I’ve been divorced twice. And what I can tell you is, I’m no expert, I’m no advice columnist, I’m no self-help blogger. If you’re heading towards or in the middle of a divorce I recommend you get some help on your side. And providing your are not in a high-conflict divorce situation, you might include your future-ex in the discussions about finding counsel. That’s not exactly how the sequence went down in either of my divorces, but that ultimately became the intention and result. We wanted to collaborate on our divorce not drag each other through the legal halls shedding thousands of dollars along the way.
Here’s the big ah-ha for me about divorce: If one partner wants a divorce there’s not much hope for a reconciliation. In the case of my second marriage, when the partner has consulted a divorce attorney before raising the issue with you, you’re pretty well on your way to being handed a divorce whether you want it or not. I didn’t. It didn’t matter. We’re divorced. I’m getting over it.
The second ah-ha about divorce was: how you got into the divorce process is probably how it’s going to go. In my case, if my then-wife had gone to see an attorney, even while we were actively in couple’s therapy, there is some sort of major emotional disconnect that is not going to be resolved in the divorce. But knowing this is where she was coming from, that even with a counselor involved she was not able to get her needs met, I was able to let her go more easily. I knew that nothing I had done had caused her to seek divorce. In fact, I was doing everything I could to keep the marriage together. I was working harder. I was improving my chore-tackling attitude. I was trying to be more empathetic to her complaints. But the complaints were getting longer, and it seemed like our therapy sessions stayed focused on these surface “You didn’t do” issues rather than the kind of tectonic hurts that drove her to seek divorce advice before letting me know she was leaning away from our marriage. I was shocked and hurt when she admitted the fact in therapy, but I immediately had a better understanding of this person who was asking for her exit pass.
If you’ve got kids you’ve got to make them the focus of the hopefully-peaceful divorce. In our case the kids did come first, though I might have negotiated things differently had I been less empathetic. Heading into the new kind of therapy sessions, the one where you are writing the rules of your divorce, I was disoriented and depressed. We even stopped the negotiations for a week as I made my case to my wife about why I didn’t want the divorce. We then moved along towards a parenting plan with her help. At least I got the moment of pause and reflection. But I could see in my wife’s face and hear in her responses, that she was done. Done done. Not just done.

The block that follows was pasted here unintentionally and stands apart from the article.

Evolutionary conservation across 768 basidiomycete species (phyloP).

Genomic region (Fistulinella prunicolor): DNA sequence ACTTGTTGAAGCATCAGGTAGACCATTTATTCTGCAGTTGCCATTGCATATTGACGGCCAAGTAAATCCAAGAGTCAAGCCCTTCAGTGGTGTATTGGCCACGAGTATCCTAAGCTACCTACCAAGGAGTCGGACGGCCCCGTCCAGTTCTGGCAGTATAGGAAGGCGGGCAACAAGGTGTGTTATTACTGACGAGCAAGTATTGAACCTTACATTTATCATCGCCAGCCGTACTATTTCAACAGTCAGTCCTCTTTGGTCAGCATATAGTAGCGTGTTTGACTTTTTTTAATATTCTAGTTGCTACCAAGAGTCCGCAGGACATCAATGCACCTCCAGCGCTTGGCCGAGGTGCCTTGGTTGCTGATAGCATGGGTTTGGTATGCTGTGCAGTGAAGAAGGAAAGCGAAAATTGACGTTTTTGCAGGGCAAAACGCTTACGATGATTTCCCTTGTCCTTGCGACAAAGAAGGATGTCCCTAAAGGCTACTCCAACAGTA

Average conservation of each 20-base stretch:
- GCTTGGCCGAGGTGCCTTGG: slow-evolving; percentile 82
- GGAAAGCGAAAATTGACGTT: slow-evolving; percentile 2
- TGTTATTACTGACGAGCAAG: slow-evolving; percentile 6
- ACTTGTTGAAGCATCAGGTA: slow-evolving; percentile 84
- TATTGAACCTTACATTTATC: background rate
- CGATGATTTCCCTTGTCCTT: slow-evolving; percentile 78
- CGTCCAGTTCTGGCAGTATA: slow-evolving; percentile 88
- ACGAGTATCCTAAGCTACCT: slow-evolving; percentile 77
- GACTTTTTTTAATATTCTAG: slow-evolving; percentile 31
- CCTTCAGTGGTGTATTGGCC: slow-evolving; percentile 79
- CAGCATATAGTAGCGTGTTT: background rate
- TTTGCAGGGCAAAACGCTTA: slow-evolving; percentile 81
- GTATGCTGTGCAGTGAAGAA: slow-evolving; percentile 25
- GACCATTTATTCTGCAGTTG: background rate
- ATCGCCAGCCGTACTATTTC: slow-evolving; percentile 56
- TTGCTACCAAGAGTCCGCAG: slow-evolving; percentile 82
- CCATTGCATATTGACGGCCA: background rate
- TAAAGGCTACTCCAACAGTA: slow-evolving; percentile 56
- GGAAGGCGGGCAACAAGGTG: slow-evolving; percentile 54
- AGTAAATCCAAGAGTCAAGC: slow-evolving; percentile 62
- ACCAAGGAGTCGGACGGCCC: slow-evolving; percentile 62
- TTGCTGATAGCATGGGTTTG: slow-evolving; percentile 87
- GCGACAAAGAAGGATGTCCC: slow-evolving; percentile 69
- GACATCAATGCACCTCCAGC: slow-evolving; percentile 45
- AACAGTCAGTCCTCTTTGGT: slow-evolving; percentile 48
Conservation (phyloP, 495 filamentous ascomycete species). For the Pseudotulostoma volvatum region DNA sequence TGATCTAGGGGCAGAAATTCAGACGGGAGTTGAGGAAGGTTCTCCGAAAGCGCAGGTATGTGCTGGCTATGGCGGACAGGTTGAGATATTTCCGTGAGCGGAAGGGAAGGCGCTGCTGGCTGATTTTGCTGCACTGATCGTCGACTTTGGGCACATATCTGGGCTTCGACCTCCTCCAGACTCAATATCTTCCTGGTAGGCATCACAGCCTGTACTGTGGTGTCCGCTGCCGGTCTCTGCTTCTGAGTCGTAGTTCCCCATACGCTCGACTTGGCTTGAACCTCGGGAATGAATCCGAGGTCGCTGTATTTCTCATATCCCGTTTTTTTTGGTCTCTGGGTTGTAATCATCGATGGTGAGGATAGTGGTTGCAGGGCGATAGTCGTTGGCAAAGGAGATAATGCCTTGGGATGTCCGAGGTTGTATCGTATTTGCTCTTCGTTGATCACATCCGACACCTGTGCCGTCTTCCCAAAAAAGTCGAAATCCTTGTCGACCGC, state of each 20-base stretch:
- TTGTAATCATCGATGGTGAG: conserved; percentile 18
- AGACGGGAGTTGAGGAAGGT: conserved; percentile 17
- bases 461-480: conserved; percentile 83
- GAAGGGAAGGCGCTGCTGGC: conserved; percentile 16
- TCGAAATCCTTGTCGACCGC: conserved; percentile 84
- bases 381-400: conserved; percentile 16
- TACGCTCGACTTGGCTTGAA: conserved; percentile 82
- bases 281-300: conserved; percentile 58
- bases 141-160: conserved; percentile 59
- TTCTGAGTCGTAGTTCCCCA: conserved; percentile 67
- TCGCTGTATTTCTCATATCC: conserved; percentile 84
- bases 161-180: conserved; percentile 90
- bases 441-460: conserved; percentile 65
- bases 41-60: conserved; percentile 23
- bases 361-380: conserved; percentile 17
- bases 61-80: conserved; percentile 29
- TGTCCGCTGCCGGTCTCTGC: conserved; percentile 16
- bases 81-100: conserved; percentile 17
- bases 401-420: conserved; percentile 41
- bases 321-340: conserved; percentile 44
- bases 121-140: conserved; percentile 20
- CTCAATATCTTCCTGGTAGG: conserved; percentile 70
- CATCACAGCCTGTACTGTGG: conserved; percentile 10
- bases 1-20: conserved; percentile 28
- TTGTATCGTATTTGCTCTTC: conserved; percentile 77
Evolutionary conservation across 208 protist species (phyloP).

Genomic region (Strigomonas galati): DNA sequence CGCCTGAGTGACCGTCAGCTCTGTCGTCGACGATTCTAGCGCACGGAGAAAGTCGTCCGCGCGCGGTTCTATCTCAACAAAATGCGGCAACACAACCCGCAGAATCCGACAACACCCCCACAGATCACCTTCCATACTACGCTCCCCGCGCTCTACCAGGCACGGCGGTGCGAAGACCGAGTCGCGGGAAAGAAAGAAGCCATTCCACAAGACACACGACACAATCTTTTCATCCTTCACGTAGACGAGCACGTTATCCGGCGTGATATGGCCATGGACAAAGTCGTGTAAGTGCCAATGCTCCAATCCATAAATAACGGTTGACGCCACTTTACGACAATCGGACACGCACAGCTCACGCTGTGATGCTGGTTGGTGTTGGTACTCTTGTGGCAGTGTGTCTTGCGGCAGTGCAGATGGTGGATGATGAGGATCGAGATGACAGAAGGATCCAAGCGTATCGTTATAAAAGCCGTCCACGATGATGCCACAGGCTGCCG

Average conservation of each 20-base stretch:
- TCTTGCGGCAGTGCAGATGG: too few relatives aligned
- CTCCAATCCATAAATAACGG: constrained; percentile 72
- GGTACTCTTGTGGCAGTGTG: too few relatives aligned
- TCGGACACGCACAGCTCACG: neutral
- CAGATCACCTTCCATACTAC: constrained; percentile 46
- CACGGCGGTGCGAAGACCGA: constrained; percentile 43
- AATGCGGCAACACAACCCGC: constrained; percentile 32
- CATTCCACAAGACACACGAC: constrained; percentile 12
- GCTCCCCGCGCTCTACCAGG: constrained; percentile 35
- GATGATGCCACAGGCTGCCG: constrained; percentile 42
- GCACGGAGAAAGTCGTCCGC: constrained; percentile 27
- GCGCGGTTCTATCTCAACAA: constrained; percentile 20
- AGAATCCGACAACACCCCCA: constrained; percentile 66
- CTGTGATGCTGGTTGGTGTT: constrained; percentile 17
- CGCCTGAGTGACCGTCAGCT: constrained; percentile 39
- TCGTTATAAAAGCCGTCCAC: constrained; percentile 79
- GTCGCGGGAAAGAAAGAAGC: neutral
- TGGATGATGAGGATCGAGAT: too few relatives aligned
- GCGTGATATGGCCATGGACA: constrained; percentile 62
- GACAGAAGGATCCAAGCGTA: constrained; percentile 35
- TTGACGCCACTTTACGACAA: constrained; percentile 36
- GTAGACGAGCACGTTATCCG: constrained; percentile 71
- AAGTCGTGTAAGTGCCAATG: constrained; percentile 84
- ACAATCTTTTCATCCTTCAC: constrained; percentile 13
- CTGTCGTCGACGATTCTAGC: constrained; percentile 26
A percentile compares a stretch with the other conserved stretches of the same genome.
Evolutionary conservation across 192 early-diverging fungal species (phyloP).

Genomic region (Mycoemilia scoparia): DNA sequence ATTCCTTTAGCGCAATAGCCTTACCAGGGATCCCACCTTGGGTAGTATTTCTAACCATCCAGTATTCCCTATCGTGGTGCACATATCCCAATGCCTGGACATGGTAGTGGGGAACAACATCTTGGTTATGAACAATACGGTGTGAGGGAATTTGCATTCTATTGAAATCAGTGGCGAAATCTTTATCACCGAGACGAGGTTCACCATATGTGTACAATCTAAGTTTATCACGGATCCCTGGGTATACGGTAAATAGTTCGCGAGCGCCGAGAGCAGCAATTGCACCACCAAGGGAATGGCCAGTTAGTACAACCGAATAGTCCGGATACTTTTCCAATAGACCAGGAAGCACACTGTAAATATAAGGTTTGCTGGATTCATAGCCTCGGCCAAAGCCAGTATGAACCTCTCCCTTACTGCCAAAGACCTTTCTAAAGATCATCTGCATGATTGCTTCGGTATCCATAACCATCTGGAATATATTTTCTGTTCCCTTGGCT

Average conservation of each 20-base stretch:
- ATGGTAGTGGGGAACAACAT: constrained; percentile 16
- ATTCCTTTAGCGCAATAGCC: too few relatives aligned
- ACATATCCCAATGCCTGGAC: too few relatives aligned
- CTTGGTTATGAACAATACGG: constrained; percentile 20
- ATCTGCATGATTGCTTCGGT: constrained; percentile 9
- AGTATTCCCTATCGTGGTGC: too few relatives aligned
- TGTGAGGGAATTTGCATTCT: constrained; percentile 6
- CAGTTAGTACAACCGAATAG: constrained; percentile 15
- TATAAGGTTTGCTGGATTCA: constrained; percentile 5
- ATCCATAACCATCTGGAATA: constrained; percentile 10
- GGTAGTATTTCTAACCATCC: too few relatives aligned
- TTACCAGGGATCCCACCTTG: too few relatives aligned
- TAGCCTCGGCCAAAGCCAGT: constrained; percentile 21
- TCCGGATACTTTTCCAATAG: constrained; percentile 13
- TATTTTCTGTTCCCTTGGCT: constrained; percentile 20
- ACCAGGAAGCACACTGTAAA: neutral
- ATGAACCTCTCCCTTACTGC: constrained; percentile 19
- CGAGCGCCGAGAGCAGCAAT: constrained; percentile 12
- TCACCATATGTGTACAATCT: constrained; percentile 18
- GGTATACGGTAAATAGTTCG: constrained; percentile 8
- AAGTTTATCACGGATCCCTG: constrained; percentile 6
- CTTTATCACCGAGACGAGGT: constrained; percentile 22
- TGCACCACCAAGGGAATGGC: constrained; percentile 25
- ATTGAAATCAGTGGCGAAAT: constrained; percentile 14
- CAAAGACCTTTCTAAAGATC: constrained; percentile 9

So we quickly moved to the logistics of the divorce. I came with a plan to go for 50/50 custody. My wife had other plans. And unfortunately in my state, Texas, the laws were very much on the mother’s side in 80% of all divorces. I understand from my lawyer (who I hired last year to protect me from my ex’s unreasonable child support demands) that in 2014 things are looking up for the dad who wants 50/50 custody. It appears the judges are more likely to hear both sides of the story and make a ruling that is based on desire and fairness rather than legal precedent.
Unfortunately I got divorced in 2010. The legal precedent was with the mom all the way. And our divorce counselor quickly moved our discussions to how things would look with me being the non-custodial dad, and how the “time was not really all that different.” What I did not know, and I did not have an attorney tell me, so listen up: if I had gotten 50/50 parenting, as I wanted, I would not be forced to pay child support. We would do our own thing, we would pay our own way, and we would part as 50/50 responsible co-parents, just as we had parented. But that’s not what happened.
I did my research. I brought books and selected copies from those books to our sessions. I drew up some creative 50/50 schedules. And I was politely humored, but somewhere, in the cabal of women, they both knew I would give in to reason. Or the powerfully sounding, “In the best interest of the children.”
Wait a minute.
I understood that the kids needed both a mom and a dad. And I also understood that at the moment my soon-to-be-ex was making more money than I was. And I was paying this counselor to represent my side of the case as well.
And somewhere along the way, perhaps when things looked a bit more locked up than she was used to, our “impartial counselor” suggested to me, “That’s what she’ll get if you go to court.”